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Humour form Dave Barry on medical care
Who Was That Lady I Sawed You With Last Night
by Dave Barry
Recently, my wife, Beth, was ravaged by a sudden, unexpected
outbreak of modern medical care.
Well, okay, technically she also had a medical problem, which
I won't go into here except to say that it quickly faded into dim
memory once the treatment began. Which is exactly the point. As
you know if you've ever been subjected to modern medical care,
the whole theory is that if they can make you feel awful enough,
you'll begin to look back on your original ailment with actual
fondness. They take out all your blood and put you in a tiny
room where they expose you to daytime television, and every few
hours total strangers come in to give you Jell-O and stab you
with harpoons and insert tubes at random into your body. Then,
they say, "Are you feeling BETTER NOW? Or perhaps we should give
you some MORE MEDICAL CARE HAHAHAHAHAHA." Pretty soon, you're on
the floor using whatever limbs they forgot to disable or remove
to scrabble toward the elevator, your butt sticking into the air
through a hospital garment no larger than a standard Handi-Wipe,
your tubes dragging out 15 or 20 feet behind you and spewing a
telltale trail of Jell-O that enables the hospital people to
track you down and capture you in the parking lot and haul you
back to the tiny room and MAYBE RUN A FEW MORE TESTS
Actually, Beth's doctor, technically known Doctor Bob, was
very nice. In fact, everybody at the hospital was nice. But you
never really know, with the medical profession. A lot goes on
behind closed doors. Just a week before Beth went into the
hospital, an alert reader named Pat Wilson in New Delhi, India,
sent me an article from the Hindustan Times about a doctor at a
medical college over there who wanted to determine the "effect of
human blood on the stomach when taken orally," so he whipped up a
bunch of sandwiches made out of - WARNING: DO NOT READ THE REST
OF THIS SENTENCE IF YOU ARE OPERATING HEAVY MACHINERY - human
bone marrow. I am not making this up. According to the article,
the doctor fed the sandwiches to an unsuspecting colleague,
claiming they contained "a special sauce sent by his sister from
America." The doctor was suspended from the college. The
colleague reportedly is still off his feed.
The article kept popping into my brain while Doctor Bob and
the other skilled professionals were explaining to us in detailed
scientific terms how come Beth needed an onslaught of
preventative medical care even though she was feeling perfectly
"Do you have any questions?" they kept asking. I had two main
1. "How about we forget this whole thing?"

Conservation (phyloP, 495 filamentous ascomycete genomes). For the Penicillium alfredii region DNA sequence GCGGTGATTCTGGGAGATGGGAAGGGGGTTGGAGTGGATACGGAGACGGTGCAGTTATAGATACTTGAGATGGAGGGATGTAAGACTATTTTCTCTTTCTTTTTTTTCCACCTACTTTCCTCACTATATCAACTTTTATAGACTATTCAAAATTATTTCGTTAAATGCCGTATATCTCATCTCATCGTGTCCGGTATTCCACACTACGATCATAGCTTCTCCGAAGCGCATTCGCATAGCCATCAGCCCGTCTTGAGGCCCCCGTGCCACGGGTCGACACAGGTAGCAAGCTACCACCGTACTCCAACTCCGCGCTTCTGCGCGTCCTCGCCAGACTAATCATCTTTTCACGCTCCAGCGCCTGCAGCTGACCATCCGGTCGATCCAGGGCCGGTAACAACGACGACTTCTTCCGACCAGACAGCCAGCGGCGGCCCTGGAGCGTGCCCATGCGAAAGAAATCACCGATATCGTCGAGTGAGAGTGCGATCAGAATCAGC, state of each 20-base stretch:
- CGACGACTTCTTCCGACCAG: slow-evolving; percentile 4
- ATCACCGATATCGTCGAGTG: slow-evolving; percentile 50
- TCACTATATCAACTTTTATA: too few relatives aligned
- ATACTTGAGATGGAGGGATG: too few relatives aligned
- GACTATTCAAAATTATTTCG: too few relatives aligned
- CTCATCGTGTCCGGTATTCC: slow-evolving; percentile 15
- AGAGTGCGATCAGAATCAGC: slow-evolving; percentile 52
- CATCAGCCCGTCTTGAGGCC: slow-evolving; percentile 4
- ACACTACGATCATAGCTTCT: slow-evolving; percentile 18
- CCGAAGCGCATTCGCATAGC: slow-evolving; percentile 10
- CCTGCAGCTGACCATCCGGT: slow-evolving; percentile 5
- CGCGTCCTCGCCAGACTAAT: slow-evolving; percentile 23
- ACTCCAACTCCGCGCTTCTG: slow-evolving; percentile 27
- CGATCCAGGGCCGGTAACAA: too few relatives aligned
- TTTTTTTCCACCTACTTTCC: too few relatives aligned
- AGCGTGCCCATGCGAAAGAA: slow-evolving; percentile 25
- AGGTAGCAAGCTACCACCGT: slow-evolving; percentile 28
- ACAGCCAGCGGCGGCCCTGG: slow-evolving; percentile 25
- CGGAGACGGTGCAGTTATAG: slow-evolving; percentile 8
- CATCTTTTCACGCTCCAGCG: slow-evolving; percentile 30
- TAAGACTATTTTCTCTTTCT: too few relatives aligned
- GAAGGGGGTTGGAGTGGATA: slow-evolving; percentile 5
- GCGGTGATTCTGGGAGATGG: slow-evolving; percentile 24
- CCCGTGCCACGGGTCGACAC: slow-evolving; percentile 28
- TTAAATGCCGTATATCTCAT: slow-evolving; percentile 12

2. "You guys definitely eat REGULAR SANDWICHES at this
But I never found a good time to ask these questions, and so
early one morning I drove to the hospital and surrendered Beth,
who - this particular detail sticks in my mind for some reason -
was still feeling perfectly fine. They took her away and put
masks on and committed acts of medical care on her, and when they
brought her back, she was experiencing what the medical community
likes to call "discomfort." This is like saying Hiroshima
experienced "urban renewal." I have not seen Beth experience so
much discomfort since the time she experienced the Joy and Wonder
of Natural Childbirth, during which she left inch-deep grip marks
in the bedrail.
So, I kept lunging out into the corridor and tackling medical
professionals around the ankles and dragging them in to look at
Beth. "Yes," they'd explain helpfully, while Beth was thrashing
around and making sound-track noises from "The Exorcist" and, in
her occasional moments of rationality, asking to be taken outside
and shot, "she is experiencing some discomfort."
Finally, I was able, without medical training, to figure out
myself what was wrong.
"No wonder she's in pain!" I exclaimed. "Some maniac has put
STAPLES INTO HER!"
I'm serious. Right into her body. If you, like so many of
us, were ever stapled by Walter Gorski in the fourth grade, you
know that even one staple is very painful; Beth had enough to
supply a bustling legal practice. So, you can imagine my shock
when I learned that this was done, by of all people, Doctor Bob.
Yes! He was charging us to staple Beth! What is more, he had
installed a drain. In my wife. I realized right then that Beth
had to recover quickly, because God knows what they would do to
her next. I might come in one morning and find a kazoo sticking
out of her forehead.
Fortunately, she got out, and she's going to be fine.
Someday, she may feel as good as before they started medically
caring for her. So all's well that ends well, and although I've
been "poking some fun" here at the medical community, I'm sure
you realize that, deep down inside, I have a large inflamed cyst
of respect for it. Really. Trust me. Have a sandwich.
P.S. The bill for the staples - just the staples - was $63.
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